- While the Clop ransomware gang claims that they have spent months in the system, Thames Water claims that it is a cyber hoax while South Staffordshire PLC admits the incident.
- The ransomware gang claims that they don’t target critical infrastructure and they didn’t encrypt the data, but steal 5 TB of data and demand a ransom.
- Government officials also stated that Defra and NCSC are working closely with the company during the investigation to help the company.
South Staffordshire PLC, the parent firm of South Staffs Water and Cambridge Water, has been targeted in a cyber attack. The company, which provides drinking water for 1.6 million people, reassured its customers that the attack will not affect water supplies. The company also stated that they have systems and controls which allows the implementation of security measures quickly in such situation.
Clop ransomware gang
Although South Staffordshire Water didn’t share the details of the cyber attack that the company suffered, the situation became more confusing. Shortly after the Clop ransomware gang claimed that they hacked a water company, South Staffordshire Water said,
« This is thanks to the robust systems and controls over water supply and quality we have in place at all times as well as the quick work of our teams to respond to this incident and implement the additional measures we have put in place on a precautionary basis. »
However, the gang claims that they have hacked into Thames Water, another UK water company. These are two separate companies providing water to different parts of the UK. But the company declined the allegations by saying,
« We are aware of reports in the media that Thames Water is facing a cyber attack. We want to reassure you that this is not the case. As providers of an essential service we take the security of our networks and systems very seriously and are focussed on protecting them, so that we can continue to provide you with the services and support you need from us. »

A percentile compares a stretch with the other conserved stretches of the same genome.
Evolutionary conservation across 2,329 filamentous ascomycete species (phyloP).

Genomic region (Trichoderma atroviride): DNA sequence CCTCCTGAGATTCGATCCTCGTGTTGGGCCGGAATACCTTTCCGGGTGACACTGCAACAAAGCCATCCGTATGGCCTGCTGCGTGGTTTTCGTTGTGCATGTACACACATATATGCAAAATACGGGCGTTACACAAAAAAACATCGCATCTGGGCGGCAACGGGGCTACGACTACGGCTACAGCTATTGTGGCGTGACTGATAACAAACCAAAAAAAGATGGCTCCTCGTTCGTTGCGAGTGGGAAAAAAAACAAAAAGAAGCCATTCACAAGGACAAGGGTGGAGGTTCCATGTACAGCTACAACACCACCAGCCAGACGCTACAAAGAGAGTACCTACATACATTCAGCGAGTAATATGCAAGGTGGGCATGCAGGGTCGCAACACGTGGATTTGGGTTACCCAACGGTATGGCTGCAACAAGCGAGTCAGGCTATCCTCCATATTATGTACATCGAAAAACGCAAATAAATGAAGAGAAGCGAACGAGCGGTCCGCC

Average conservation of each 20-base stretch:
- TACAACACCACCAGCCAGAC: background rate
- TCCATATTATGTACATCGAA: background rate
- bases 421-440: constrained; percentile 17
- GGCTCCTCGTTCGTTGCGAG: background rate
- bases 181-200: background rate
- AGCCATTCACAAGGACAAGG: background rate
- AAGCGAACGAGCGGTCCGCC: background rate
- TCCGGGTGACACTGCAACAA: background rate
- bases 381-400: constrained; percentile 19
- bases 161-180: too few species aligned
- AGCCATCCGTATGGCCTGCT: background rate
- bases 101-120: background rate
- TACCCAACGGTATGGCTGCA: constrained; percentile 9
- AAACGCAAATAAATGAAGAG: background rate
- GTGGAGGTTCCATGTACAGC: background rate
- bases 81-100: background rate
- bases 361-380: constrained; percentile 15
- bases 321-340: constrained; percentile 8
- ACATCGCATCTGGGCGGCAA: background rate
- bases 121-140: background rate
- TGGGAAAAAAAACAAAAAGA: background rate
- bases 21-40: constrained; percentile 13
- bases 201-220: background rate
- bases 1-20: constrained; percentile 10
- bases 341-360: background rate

The Clop ransomware gang claims that they have spent months in the company’s system, thus it can’t be a momentary confusion. It seems like the gang thought it was the Thames Water’s systems they have breached into, but actually, it was South Staffordshire Water’s.
The data is not encrypted
The Clop ransomware gang also stated that they had access to Supervisory Control and Data Acquisition, the system that controls the chemicals in the water but South Staffordshire Water stated that the incident didn’t affect the company’s ability to supply safe water.
The gang claims that they don’t attack critical infrastructure, thus they didn’t encrypt the data but they have stolen over 5 TB of data and aim to extort a ransom payment to not publish it. The company didn’t announce what the gang is demanding but the company is working closely with relevant government and regulatory authorities and the investigation continues.
Government officials also stated that they are aware of the situation and Defra and NCSC are working closely with the company. They also claim that there are no impacts on the continued safe supply of drinking water, and the company is taking all necessary steps to investigate the incident.